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CANADY v. ERBE ELEKTROMEDIZIN GMBH & ERBE U.S.A.

UNITED STATES DISTRICT COURT FOR THE DISTRICT OF COLUMBIA


September 10, 1998

JEROME CANADY, M.D., and ARGON ELECTRO-SURGICAL CORP., Plaintiffs,
v.
ERBE ELEKTROMEDIZIN GmbH and ERBE U.S.A., Defendants.

The opinion of the court was delivered by: URBINA

OMNIBUS MEMORANDUM OPINION RESOLVING ALL PENDING MOTIONS

 I. INTRODUCTION

 At issue in this action is U.S. Patent No. 5,207,675 ("the '675 patent"). The '675 patent relates to surgical devices in the field of electrosurgery. Plaintiffs and counter-defendants Jerome Canady and Argon Electro-Surgical Corporation (collectively "Canady") own the '675 patent. Defendants and counter-plaintiffs ERBE Elektronedizin GmbH and ERBE U.S.A (collectively "ERBE") manufacture and sell APC Probes 20132-070, 071, 072, and 100 ("APC Probes"). The APC Probes also relate to surgical devices in the field of electrosurgery.

 Canady filed this suit seeking declaratory judgment that ERBE's APC Probes infringe claims 1 and 11-16 of the '675 patent. ERBE asserted counterclaims alleging that the '675 patent is invalid because it was anticipated and rendered obvious by prior art not considered by the U.S. Patent and Trademark Office ("PTO"). ERBE presently moves for summary judgment seeking declaratory judgment that (1) the '675 patent is invalid and (2) its APC Probes do not infringe claims 1 and 11-16 of the '675 patent. ERBE also moves for default judgment claiming that Canady failed to answer or otherwise respond to its counterclaims. Upon consideration of the parties' submissions and the relevant law, the court denies ERBE's motion for summary judgment on invalidity, grants its motion for noninfringement, and denies its motion for default judgment.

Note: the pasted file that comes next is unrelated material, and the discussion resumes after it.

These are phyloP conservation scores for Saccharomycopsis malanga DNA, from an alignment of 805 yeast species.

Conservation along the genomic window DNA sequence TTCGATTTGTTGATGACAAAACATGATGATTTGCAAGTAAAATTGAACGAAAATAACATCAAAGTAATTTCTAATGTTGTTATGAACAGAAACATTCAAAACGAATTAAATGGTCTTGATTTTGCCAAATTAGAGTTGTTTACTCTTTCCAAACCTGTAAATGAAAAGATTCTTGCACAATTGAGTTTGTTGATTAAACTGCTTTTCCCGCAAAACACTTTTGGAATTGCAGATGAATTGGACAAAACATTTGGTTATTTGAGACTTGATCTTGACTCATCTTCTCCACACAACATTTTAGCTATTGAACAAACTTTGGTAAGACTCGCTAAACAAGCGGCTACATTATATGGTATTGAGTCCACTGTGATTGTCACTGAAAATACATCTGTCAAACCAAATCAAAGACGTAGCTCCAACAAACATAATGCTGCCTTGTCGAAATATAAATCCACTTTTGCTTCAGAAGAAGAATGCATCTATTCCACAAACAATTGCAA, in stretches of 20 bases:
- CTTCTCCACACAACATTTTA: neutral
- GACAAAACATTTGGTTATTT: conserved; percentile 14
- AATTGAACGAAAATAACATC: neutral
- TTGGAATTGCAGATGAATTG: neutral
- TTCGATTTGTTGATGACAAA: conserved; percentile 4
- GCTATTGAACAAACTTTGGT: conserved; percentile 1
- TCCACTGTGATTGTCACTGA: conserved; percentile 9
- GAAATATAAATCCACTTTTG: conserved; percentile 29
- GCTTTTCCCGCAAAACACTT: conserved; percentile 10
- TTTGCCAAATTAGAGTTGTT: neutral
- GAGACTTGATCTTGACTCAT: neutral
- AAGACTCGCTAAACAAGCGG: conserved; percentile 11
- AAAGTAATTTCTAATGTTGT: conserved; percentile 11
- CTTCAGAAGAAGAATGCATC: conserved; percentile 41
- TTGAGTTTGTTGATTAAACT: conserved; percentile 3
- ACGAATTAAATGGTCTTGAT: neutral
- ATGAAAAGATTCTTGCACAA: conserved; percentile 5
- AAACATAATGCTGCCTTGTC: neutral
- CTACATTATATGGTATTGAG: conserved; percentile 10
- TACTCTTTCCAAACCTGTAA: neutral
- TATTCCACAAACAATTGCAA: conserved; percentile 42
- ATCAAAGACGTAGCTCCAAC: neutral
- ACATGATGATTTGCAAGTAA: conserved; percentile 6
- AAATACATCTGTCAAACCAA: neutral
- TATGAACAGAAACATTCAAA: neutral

II. THE INVENTIONS

 A. Canady's '675 Patent

 On July 15, 1991, Dr. Jerome Canady filed a patent application entitled "Surgical Coagulation Device." After several amendments to the initial application, the PTO approved the application and issued the '675 patent to Jerome Canady on May 4, 1993. The '675 patent is related to a coagulation device that controls or prevents blood flow in tissue for various types of incisional surgical procedures using an endoscope. Specifically, the '675 patent discloses a coagulation device using ionizable gas, such as argon, and radiofrequency current ("RF current") to cause blood coagulation (stoppage of bleeding) in the tissue. Using this device allows the ionizable gas to conduct the RF current in a gas stream to the tissue where the RF current causes blood in blood vessels of the tissue to "blow away." As a result, the blood vessels coagulate thus ceasing blood flow in the tissue. In addition, the coagulation device causes blood coagulation without physical contact between the device and tissue.

 To perform this type of procedure, the '675 patent discloses a flexible tube passing through an endoscope which includes a flexible wire for conducting RF current. The flexible tube allows the ionizable gas to flow through the tube and endoscope. At the tip of the flexible tube and wire, the ionizable gas is discharged creating a gas stream that conducts the RF current from the flexible wire to the tissue which causes blood coagulation. In the '675 patent, claim 1 states the patented invention as follows: